Taking a RMD When Not Required

When Paying Taxes Makes Sense

If you have sufficient income from other souces and do not need to take an RMD from your IRA, nor are you required to, it may make sense to take a distribution anyway.

It is important to consider and plan for your probable tax bracket now and in future years.  Your goal should be to try to minimize your income in the years that you are in a high tax bracket and increase your taxable income to "fill up" the income limits in the years that you are in a low tax bracket.  Here are two examples to illustrate:

Example #1:
Assume that you retire at the age of 62.  You are not required to take an RMD from your traditional IRA until you turn 70 1/2.  In the meantime, you will probably have less taxable income so you could do Roth conversions each year to "fill up" the 15 percent tax bracket.   It is important to wait until late in the year, and accurately estimate your taxable income for the year.  If you are fairly certain that you can accurately estimate the "room" left 15 percent bracket, take an RMD for that amount.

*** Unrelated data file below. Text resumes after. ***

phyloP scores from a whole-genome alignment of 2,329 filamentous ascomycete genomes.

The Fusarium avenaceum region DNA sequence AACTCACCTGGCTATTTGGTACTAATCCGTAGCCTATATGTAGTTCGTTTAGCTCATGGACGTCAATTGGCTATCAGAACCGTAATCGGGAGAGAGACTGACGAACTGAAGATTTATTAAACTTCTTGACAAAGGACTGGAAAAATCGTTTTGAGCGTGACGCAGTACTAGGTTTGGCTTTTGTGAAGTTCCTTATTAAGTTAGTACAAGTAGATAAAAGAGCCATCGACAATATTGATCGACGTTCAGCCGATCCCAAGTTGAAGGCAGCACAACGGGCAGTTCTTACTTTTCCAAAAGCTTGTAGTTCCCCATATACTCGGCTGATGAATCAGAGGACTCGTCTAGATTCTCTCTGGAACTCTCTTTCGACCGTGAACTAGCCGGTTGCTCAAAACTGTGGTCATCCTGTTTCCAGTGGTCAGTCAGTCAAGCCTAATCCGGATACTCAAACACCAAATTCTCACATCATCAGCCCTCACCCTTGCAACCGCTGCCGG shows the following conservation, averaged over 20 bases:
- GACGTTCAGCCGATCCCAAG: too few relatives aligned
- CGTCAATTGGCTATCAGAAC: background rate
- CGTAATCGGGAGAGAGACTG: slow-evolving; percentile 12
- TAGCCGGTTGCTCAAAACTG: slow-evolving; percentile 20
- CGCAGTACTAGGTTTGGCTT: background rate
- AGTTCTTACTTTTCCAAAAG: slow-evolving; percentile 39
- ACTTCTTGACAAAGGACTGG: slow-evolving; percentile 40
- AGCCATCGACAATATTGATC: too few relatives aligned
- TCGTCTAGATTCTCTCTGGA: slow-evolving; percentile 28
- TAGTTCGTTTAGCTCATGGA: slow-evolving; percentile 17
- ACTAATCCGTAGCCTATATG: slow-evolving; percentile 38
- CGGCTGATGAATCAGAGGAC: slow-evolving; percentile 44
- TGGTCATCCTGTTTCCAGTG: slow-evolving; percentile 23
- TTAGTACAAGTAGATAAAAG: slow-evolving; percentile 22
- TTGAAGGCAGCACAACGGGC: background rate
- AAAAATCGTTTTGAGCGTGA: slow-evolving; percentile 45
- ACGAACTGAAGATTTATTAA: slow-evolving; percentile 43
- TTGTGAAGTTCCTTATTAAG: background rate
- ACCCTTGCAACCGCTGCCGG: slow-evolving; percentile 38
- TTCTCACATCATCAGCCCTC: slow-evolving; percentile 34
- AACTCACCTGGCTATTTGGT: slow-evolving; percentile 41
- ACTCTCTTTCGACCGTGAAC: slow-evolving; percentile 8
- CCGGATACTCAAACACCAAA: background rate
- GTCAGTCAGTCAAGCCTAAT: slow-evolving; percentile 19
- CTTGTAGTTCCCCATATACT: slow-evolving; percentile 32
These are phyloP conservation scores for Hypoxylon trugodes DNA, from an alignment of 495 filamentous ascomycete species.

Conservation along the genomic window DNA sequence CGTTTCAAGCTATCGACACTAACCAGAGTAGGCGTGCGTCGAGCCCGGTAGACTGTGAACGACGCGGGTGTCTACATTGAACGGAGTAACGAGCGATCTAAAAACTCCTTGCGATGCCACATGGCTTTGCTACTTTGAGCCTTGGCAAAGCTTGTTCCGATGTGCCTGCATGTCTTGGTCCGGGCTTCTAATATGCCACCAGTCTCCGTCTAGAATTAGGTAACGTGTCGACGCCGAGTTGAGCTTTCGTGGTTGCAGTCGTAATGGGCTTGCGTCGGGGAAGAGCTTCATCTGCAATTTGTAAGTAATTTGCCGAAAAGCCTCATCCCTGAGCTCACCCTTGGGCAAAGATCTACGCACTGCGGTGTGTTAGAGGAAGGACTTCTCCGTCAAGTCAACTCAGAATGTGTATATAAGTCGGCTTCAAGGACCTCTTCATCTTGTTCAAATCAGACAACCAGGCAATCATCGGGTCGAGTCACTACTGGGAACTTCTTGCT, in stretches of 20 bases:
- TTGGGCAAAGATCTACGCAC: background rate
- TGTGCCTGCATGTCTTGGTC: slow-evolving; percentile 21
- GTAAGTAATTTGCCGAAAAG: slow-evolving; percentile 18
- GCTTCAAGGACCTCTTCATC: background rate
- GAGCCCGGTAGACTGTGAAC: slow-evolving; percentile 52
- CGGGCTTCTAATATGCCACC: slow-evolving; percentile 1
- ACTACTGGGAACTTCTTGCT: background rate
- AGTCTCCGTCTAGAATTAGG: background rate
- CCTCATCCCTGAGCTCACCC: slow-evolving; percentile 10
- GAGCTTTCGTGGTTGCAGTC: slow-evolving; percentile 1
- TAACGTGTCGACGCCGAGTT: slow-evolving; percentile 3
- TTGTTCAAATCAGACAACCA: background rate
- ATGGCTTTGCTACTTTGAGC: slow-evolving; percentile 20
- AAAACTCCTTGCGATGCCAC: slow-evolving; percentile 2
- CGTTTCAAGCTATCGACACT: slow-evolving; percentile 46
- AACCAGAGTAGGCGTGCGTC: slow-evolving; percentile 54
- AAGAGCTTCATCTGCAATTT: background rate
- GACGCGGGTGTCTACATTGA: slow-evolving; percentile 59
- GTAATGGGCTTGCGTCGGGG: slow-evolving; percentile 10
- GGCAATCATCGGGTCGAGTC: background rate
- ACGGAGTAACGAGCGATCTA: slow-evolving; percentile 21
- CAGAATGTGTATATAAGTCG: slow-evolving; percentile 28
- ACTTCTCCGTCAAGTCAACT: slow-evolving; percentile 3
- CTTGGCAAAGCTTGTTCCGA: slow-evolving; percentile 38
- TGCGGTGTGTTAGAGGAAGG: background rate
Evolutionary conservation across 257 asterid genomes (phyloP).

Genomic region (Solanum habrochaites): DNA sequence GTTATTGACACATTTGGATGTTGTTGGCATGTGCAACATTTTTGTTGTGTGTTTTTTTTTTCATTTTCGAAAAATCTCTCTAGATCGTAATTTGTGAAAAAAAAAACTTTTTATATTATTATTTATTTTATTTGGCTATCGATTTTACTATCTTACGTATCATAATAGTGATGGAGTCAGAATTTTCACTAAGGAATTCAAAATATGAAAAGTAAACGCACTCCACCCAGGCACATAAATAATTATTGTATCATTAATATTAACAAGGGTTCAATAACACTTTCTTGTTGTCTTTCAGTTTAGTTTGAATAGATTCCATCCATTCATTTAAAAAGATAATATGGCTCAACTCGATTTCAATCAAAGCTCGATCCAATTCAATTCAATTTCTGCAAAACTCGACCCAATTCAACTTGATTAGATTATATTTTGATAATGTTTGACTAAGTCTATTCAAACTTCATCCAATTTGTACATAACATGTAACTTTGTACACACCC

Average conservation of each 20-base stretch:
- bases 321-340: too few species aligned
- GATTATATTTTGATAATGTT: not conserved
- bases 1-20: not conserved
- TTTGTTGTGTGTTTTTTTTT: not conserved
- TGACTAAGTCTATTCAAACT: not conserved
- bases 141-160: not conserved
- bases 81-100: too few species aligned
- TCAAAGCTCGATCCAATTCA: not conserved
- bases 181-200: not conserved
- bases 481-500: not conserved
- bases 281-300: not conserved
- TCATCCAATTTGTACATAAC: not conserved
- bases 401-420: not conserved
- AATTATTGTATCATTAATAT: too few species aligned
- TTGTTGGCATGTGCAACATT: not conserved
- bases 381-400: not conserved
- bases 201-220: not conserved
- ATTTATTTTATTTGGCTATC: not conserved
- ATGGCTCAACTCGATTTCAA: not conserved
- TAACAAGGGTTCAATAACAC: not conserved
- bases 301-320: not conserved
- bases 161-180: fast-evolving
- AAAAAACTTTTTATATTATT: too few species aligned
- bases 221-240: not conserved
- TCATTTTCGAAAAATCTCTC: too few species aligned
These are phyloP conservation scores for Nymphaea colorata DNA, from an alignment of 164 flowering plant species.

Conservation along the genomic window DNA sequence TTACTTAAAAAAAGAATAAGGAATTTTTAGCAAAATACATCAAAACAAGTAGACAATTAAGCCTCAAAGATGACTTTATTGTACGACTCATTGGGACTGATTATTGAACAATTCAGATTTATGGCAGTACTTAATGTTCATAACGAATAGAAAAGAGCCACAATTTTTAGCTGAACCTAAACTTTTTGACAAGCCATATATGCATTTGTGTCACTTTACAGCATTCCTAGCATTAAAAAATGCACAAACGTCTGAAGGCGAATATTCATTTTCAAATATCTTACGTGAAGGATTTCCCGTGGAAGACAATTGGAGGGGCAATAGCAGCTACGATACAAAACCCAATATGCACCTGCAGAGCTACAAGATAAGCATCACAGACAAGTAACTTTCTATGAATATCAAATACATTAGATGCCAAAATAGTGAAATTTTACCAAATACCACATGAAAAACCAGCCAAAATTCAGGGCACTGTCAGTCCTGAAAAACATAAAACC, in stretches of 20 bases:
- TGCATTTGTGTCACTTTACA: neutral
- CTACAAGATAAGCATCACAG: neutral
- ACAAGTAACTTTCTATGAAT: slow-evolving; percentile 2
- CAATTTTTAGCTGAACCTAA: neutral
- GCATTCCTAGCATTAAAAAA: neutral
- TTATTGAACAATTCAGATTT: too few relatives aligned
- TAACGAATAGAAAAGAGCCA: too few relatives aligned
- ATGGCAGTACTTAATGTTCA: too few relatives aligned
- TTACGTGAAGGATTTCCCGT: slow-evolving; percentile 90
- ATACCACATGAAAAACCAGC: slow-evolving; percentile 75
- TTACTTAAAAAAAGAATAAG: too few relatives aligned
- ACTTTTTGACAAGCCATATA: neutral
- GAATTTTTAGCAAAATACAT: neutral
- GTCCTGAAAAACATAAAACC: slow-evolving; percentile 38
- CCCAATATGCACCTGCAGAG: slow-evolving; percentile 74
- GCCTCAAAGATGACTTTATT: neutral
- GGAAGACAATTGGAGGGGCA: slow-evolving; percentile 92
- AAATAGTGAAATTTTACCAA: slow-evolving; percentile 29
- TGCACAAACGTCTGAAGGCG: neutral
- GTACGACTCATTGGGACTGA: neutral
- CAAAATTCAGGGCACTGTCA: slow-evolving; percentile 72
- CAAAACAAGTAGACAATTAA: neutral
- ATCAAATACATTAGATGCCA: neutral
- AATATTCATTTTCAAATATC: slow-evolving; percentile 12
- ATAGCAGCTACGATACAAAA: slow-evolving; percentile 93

Example #2:
Assume a married couple, filing a joint return for 2008 had $45,000 of taxable income.  The top of the 15 percent bracket was $65,100 in 2008, so the couple could have converted $20,100 of their traditional IRA (assuming they made no after-tax contributions) to a Roth and would have paid only 15 percent on the entire conversion amount.  Another way to use up the 15 percent bracket would be to sell saving bonds that have a large maoutn of build up interest.

If your tax bracket is low, you can do an IRA rollover to a Roth IRA.  You may have to pay tax on the distribution, but once the money is in the Roth, you will never have to pay income taxes on the interest or the gains that money earns.

There are two benefits to voluntarily taking an IRA distribution.  First, the taxes you will pay will be negligible, assuming that you do this only if you are in a low tax bracket.  Second, taking the distribution no lowers the amount you have in the IRA at age 70 1/2, when you are required to take an RMD.